Saturday, December 20, 2014

Is There a Category for the Ugliest Christmas Hat?

Have you ever received a 'white elephant' gift?

What did you do with it?

Most of us save them for our next 'white elephant' gift exchange, send them to the thrift shop or simply throw them out.

Well, my teenage daughter, Ruthie, did none of those things.

She decided to wear her latest white elephant gift...


This is what Ruthie wears around the house when she is cold - her 'white elephant' hat along with a mismatched pair of gloves.

Needless to say, she wouldn't be caught outside wearing this getup, but she is perfectly happy wearing it around the house (which by the way, is not that cold).

I think that in addition to 'ugliest Christmas sweater' contests, that there should be one for Christmas hats?

What do you think?

I love that Ruthie is comfortable wearing her unique Christmas hat... it brings a smile to those who see it ;-)

Thursday, December 18, 2014

Adventures in the Produce Aisle and Baby Countdown

Earlier this week, my husband and I were doing some last minute Christmas shopping, which included as stop at one of my sister-in-law's favorite stores.

Next door, stood a grocery store - but not just any grocery store.  No, this grocery store describes itself as a "boutique, gourmet market" and it has the prices to match.

My husband wanted to go inside to see what types of food they had - I think he was hoping for samples.  He is also much more adventurous than I am when it comes to food and gets excited when he hears the word 'gourmet'.

So we ventured inside to the fancy grocery store, which looked like anything but a grocery store.  There were pine scents being wafted about and I saw about thirty Christmas trees decorating all the aisles.

What really got my attention while walking through the store was the produce section.


This section of the store was rather dark, except for the produce, which had bright lights showing the perfect-looking vegetables.

I've never thought of the produce section of a grocery store as beautiful, but this certainly was.


The vegetables were perfectly displayed and I must confess that I almost wanted to eat kale because of how nicely it was arranged.

Seriously, there was not a single wilting leaf or blemish to be seen.  It was almost as if the vegetables were airbrushed and Photoshopped.


The other side was arranged with brightly colored citrus fruit.  

I would be afraid to pick any fruit, or vegetables for that matter, in fear that I would cause a cascade of produce falling to the floor.

Needless to say, we didn't see any samples and the prices were so high that we walked out after looking through the store.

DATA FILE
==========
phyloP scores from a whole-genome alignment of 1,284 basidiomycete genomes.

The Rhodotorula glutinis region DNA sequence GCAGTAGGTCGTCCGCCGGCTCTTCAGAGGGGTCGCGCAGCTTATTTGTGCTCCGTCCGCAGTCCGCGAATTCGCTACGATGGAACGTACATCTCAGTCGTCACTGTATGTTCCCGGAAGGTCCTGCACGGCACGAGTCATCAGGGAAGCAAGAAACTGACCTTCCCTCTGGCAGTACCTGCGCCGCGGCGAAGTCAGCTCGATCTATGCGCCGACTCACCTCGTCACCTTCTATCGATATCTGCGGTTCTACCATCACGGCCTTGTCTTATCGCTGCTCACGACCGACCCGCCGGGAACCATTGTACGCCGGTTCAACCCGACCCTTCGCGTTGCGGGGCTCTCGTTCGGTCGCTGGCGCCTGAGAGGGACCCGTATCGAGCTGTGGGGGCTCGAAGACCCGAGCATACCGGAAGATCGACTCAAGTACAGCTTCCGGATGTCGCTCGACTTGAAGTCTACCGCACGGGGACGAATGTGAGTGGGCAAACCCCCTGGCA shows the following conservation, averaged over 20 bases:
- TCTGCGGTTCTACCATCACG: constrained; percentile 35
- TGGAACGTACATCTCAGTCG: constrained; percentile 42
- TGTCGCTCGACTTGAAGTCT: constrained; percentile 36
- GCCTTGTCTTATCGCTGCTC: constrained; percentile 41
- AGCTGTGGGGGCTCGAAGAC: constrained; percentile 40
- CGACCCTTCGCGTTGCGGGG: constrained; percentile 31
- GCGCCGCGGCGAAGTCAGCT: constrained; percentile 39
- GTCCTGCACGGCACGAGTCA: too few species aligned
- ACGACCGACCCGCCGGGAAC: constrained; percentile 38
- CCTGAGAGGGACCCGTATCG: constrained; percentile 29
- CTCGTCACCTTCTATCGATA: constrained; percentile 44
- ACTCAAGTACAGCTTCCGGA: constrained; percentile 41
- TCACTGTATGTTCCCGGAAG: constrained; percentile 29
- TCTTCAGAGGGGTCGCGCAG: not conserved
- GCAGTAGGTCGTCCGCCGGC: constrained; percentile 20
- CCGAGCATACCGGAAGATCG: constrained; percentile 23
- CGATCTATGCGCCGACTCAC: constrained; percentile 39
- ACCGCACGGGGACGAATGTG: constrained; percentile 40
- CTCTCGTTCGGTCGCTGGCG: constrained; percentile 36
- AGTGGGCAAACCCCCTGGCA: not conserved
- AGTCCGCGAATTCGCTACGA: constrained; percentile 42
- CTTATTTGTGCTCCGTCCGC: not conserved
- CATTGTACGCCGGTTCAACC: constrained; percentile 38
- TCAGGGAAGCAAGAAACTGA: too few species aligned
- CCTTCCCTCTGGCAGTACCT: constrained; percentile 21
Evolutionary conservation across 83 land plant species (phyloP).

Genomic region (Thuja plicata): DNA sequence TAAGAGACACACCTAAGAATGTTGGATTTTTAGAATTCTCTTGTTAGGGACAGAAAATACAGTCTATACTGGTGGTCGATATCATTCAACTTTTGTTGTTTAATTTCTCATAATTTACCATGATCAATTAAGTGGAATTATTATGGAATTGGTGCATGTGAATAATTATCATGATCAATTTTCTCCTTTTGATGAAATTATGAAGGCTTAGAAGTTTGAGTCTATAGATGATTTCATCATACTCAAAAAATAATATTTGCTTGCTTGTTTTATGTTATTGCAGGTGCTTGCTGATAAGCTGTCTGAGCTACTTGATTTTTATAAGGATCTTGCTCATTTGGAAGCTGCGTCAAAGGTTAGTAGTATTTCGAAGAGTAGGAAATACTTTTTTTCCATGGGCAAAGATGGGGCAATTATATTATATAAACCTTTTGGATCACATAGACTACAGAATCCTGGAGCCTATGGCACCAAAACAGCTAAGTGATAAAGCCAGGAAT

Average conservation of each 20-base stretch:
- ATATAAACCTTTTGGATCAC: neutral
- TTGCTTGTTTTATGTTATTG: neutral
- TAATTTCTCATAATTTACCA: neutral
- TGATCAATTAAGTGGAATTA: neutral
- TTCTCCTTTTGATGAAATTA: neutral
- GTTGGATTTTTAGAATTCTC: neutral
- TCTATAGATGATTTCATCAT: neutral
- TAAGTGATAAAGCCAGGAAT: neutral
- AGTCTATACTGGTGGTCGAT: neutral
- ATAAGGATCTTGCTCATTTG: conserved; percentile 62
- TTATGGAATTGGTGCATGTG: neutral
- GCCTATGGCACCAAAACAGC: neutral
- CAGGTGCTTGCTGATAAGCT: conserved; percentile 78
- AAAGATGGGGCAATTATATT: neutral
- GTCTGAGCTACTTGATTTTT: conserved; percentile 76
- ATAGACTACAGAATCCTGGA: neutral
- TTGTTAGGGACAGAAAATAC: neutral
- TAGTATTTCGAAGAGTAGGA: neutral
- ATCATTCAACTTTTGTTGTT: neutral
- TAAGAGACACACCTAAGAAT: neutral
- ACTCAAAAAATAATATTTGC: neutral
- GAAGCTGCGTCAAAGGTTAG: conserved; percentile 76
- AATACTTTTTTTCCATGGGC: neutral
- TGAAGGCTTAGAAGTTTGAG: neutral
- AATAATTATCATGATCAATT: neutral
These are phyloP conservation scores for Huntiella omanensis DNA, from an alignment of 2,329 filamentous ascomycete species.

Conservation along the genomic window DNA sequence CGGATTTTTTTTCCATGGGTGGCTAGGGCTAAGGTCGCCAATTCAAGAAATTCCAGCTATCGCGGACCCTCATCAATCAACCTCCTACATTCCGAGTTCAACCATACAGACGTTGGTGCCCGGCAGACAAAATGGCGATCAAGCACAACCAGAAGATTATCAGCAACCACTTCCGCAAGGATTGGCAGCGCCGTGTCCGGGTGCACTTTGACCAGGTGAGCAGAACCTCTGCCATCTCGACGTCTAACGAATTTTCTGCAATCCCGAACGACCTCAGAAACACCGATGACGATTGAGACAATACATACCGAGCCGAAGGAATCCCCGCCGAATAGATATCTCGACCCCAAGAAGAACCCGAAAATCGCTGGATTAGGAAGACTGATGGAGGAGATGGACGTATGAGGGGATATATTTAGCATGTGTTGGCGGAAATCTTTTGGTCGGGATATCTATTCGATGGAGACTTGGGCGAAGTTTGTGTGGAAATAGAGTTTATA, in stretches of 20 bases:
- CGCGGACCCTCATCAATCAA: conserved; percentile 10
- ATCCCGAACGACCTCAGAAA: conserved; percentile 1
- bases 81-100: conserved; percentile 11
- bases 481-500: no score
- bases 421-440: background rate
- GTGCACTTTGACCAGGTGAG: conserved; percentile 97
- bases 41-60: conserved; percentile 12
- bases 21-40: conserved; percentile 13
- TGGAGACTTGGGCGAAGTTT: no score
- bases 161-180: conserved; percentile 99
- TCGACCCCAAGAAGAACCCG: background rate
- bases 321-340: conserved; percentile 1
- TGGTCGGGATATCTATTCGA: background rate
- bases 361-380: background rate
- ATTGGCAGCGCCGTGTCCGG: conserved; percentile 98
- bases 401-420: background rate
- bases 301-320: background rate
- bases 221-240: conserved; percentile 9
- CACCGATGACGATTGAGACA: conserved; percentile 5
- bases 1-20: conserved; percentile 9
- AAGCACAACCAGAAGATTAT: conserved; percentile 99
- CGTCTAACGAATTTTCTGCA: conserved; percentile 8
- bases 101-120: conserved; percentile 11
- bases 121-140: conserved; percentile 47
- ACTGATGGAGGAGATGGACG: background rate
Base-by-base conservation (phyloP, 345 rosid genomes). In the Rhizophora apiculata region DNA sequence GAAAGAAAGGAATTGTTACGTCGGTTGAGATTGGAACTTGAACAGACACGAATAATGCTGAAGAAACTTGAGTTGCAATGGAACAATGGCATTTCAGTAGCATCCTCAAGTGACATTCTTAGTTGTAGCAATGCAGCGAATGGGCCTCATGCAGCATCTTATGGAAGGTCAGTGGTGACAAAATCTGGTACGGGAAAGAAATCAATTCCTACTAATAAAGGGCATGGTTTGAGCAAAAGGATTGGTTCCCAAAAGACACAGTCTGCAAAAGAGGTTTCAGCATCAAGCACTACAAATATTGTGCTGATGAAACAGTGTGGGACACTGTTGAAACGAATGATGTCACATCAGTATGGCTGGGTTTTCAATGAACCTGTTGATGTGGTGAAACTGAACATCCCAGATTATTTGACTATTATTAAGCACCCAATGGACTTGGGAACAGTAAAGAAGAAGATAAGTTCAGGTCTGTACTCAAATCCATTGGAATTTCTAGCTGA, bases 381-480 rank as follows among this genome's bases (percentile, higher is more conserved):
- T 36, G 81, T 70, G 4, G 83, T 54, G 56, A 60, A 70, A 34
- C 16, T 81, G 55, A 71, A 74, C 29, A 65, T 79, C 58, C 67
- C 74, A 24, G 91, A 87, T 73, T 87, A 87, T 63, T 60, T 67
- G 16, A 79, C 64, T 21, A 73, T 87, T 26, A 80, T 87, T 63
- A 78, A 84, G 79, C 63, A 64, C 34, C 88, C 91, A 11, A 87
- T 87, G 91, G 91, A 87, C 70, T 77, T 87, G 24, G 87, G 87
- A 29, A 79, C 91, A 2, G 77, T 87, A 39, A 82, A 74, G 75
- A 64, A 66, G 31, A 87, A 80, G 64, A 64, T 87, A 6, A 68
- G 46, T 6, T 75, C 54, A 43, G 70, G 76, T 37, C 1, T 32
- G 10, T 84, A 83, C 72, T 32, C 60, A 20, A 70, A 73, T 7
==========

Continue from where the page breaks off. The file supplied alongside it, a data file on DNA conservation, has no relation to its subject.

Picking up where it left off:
I did enjoy seeing how fancy a grocery store could be.

How about you?  Have you ever shopped at a "boutique, gourmet supermarket"?

************************

The baby countdown has officially started!

My second-oldest daughter is having her first baby in January and we are so excited.

She is going in for weekly monitoring right now since the baby is underweight from where it should be.  But, the doctor isn't worried and as long as they are monitoring her closely, I'm not too concerned - just a little bit concerned ;-)

Sadly, our daughter can't come home for Christmas (she is in the Navy and stationed in California), since she is too close to her due date.  But, we sent off her packages to her and my aunt and her family, who lives near the base, will have her over for Christmas.


In the meantime, I am getting ready for my annual Christmas cookie baking with my kids, granddaughter and nieces and nephews.

Every year, we make and decorate cookies that we serve at our family Christmas celebration.  The kids love showing their parents the cookies the decorated.


Last year, we make sugar cone Christmas trees.  The kids loved spreading buttercream frosting on sugar cones and then decorating them.

This year, we will be making chocolate, peanut butter Christmas trees - Yum!  I'll be sure to post photos and a 'how-to' next week!

Thursday, December 11, 2014

A Most Unusual Shrub With a Shocking Secret...

Whenever I am not writing, you'll often find me out in the field helping others learn how to grow and maintain their landscapes.

Usually most landscape consultations are fairly routine.  However, I sometimes see something truly unique.

Earlier this week, I saw something that is probably the most unexpected thing that I've ever encountered.

Here is how it unfolded...


I met with a very nice couple who had a new landscape installed a year ago.  While they were very happy with the design, they wanted to learn how to care for their plants and needed help with some problems with dead plant(s) and some failing to thrive. 

Other than a dead Valentine bush, some iron chlorosis, over fertilizing and a few plants growing in the wrong exposure - it was all fairly routine until I saw an unusual shrub off in the distance.


I must confess that I had no idea what the shrub was from this distance.  Now every once in a while, I am faced with a plant that I am not familiar with, but I was hopeful that as we got nearer, I would be able to figure it out.